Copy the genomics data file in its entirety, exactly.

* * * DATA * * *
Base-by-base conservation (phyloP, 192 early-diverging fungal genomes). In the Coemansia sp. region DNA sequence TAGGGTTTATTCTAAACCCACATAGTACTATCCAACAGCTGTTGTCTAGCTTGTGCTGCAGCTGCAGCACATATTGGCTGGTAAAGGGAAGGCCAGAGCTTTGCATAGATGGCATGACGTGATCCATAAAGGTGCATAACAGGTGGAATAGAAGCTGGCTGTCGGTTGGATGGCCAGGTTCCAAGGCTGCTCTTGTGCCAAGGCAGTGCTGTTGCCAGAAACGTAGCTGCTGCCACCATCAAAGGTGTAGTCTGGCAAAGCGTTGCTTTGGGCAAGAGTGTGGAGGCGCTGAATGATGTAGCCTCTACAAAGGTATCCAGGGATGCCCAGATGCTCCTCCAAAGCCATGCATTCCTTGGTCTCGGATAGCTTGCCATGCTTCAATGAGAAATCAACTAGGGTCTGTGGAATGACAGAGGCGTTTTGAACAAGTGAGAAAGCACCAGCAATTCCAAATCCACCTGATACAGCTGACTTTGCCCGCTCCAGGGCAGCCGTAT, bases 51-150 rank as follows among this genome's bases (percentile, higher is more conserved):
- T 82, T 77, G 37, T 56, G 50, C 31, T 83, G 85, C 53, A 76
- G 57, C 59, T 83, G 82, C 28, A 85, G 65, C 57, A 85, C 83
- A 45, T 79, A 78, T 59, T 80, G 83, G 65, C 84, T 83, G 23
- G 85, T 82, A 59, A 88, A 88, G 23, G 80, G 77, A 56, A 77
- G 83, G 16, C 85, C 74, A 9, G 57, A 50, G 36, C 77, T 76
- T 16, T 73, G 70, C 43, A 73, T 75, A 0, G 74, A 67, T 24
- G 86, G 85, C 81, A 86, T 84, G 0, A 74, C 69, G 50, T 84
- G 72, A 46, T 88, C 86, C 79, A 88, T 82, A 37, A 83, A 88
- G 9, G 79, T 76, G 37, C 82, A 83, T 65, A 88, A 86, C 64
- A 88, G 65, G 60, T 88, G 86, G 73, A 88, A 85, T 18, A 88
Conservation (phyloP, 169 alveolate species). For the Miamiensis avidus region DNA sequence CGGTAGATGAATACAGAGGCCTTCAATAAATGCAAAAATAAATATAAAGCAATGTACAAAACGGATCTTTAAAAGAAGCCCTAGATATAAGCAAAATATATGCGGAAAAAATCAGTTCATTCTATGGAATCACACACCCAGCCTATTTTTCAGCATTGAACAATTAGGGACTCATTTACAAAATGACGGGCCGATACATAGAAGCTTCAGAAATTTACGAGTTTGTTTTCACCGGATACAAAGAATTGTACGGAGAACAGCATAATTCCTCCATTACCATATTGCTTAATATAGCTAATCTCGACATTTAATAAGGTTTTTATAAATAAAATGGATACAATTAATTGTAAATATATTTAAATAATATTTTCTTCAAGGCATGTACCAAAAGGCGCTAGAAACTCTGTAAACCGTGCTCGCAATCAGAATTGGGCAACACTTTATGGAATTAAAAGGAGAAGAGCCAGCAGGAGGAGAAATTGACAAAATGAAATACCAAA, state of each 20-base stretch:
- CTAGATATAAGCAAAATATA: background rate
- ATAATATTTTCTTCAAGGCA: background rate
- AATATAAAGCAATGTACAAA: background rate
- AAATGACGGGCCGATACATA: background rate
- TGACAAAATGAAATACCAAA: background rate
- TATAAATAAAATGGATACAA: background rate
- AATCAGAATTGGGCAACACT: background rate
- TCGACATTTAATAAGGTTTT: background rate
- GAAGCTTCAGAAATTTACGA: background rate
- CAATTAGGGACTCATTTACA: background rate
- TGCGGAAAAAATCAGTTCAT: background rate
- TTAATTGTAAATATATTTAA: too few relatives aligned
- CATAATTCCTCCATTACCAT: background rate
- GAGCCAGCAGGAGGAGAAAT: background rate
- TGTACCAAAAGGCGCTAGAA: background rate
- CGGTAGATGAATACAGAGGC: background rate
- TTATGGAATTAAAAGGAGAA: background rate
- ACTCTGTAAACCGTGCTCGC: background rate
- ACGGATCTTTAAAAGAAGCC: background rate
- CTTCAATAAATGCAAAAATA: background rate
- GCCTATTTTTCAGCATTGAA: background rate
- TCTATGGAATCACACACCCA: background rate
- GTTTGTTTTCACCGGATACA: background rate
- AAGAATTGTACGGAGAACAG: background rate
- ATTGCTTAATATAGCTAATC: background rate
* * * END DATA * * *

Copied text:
Base-by-base conservation (phyloP, 192 early-diverging fungal genomes). In the Coemansia sp. region DNA sequence TAGGGTTTATTCTAAACCCACATAGTACTATCCAACAGCTGTTGTCTAGCTTGTGCTGCAGCTGCAGCACATATTGGCTGGTAAAGGGAAGGCCAGAGCTTTGCATAGATGGCATGACGTGATCCATAAAGGTGCATAACAGGTGGAATAGAAGCTGGCTGTCGGTTGGATGGCCAGGTTCCAAGGCTGCTCTTGTGCCAAGGCAGTGCTGTTGCCAGAAACGTAGCTGCTGCCACCATCAAAGGTGTAGTCTGGCAAAGCGTTGCTTTGGGCAAGAGTGTGGAGGCGCTGAATGATGTAGCCTCTACAAAGGTATCCAGGGATGCCCAGATGCTCCTCCAAAGCCATGCATTCCTTGGTCTCGGATAGCTTGCCATGCTTCAATGAGAAATCAACTAGGGTCTGTGGAATGACAGAGGCGTTTTGAACAAGTGAGAAAGCACCAGCAATTCCAAATCCACCTGATACAGCTGACTTTGCCCGCTCCAGGGCAGCCGTAT, bases 51-150 rank as follows among this genome's bases (percentile, higher is more conserved):
- T 82, T 77, G 37, T 56, G 50, C 31, T 83, G 85, C 53, A 76
- G 57, C 59, T 83, G 82, C 28, A 85, G 65, C 57, A 85, C 83
- A 45, T 79, A 78, T 59, T 80, G 83, G 65, C 84, T 83, G 23
- G 85, T 82, A 59, A 88, A 88, G 23, G 80, G 77, A 56, A 77
- G 83, G 16, C 85, C 74, A 9, G 57, A 50, G 36, C 77, T 76
- T 16, T 73, G 70, C 43, A 73, T 75, A 0, G 74, A 67, T 24
- G 86, G 85, C 81, A 86, T 84, G 0, A 74, C 69, G 50, T 84
- G 72, A 46, T 88, C 86, C 79, A 88, T 82, A 37, A 83, A 88
- G 9, G 79, T 76, G 37, C 82, A 83, T 65, A 88, A 86, C 64
- A 88, G 65, G 60, T 88, G 86, G 73, A 88, A 85, T 18, A 88
Conservation (phyloP, 169 alveolate species). For the Miamiensis avidus region DNA sequence CGGTAGATGAATACAGAGGCCTTCAATAAATGCAAAAATAAATATAAAGCAATGTACAAAACGGATCTTTAAAAGAAGCCCTAGATATAAGCAAAATATATGCGGAAAAAATCAGTTCATTCTATGGAATCACACACCCAGCCTATTTTTCAGCATTGAACAATTAGGGACTCATTTACAAAATGACGGGCCGATACATAGAAGCTTCAGAAATTTACGAGTTTGTTTTCACCGGATACAAAGAATTGTACGGAGAACAGCATAATTCCTCCATTACCATATTGCTTAATATAGCTAATCTCGACATTTAATAAGGTTTTTATAAATAAAATGGATACAATTAATTGTAAATATATTTAAATAATATTTTCTTCAAGGCATGTACCAAAAGGCGCTAGAAACTCTGTAAACCGTGCTCGCAATCAGAATTGGGCAACACTTTATGGAATTAAAAGGAGAAGAGCCAGCAGGAGGAGAAATTGACAAAATGAAATACCAAA, state of each 20-base stretch:
- CTAGATATAAGCAAAATATA: background rate
- ATAATATTTTCTTCAAGGCA: background rate
- AATATAAAGCAATGTACAAA: background rate
- AAATGACGGGCCGATACATA: background rate
- TGACAAAATGAAATACCAAA: background rate
- TATAAATAAAATGGATACAA: background rate
- AATCAGAATTGGGCAACACT: background rate
- TCGACATTTAATAAGGTTTT: background rate
- GAAGCTTCAGAAATTTACGA: background rate
- CAATTAGGGACTCATTTACA: background rate
- TGCGGAAAAAATCAGTTCAT: background rate
- TTAATTGTAAATATATTTAA: too few relatives aligned
- CATAATTCCTCCATTACCAT: background rate
- GAGCCAGCAGGAGGAGAAAT: background rate
- TGTACCAAAAGGCGCTAGAA: background rate
- CGGTAGATGAATACAGAGGC: background rate
- TTATGGAATTAAAAGGAGAA: background rate
- ACTCTGTAAACCGTGCTCGC: background rate
- ACGGATCTTTAAAAGAAGCC: background rate
- CTTCAATAAATGCAAAAATA: background rate
- GCCTATTTTTCAGCATTGAA: background rate
- TCTATGGAATCACACACCCA: background rate
- GTTTGTTTTCACCGGATACA: background rate
- AAGAATTGTACGGAGAACAG: background rate
- ATTGCTTAATATAGCTAATC: background rate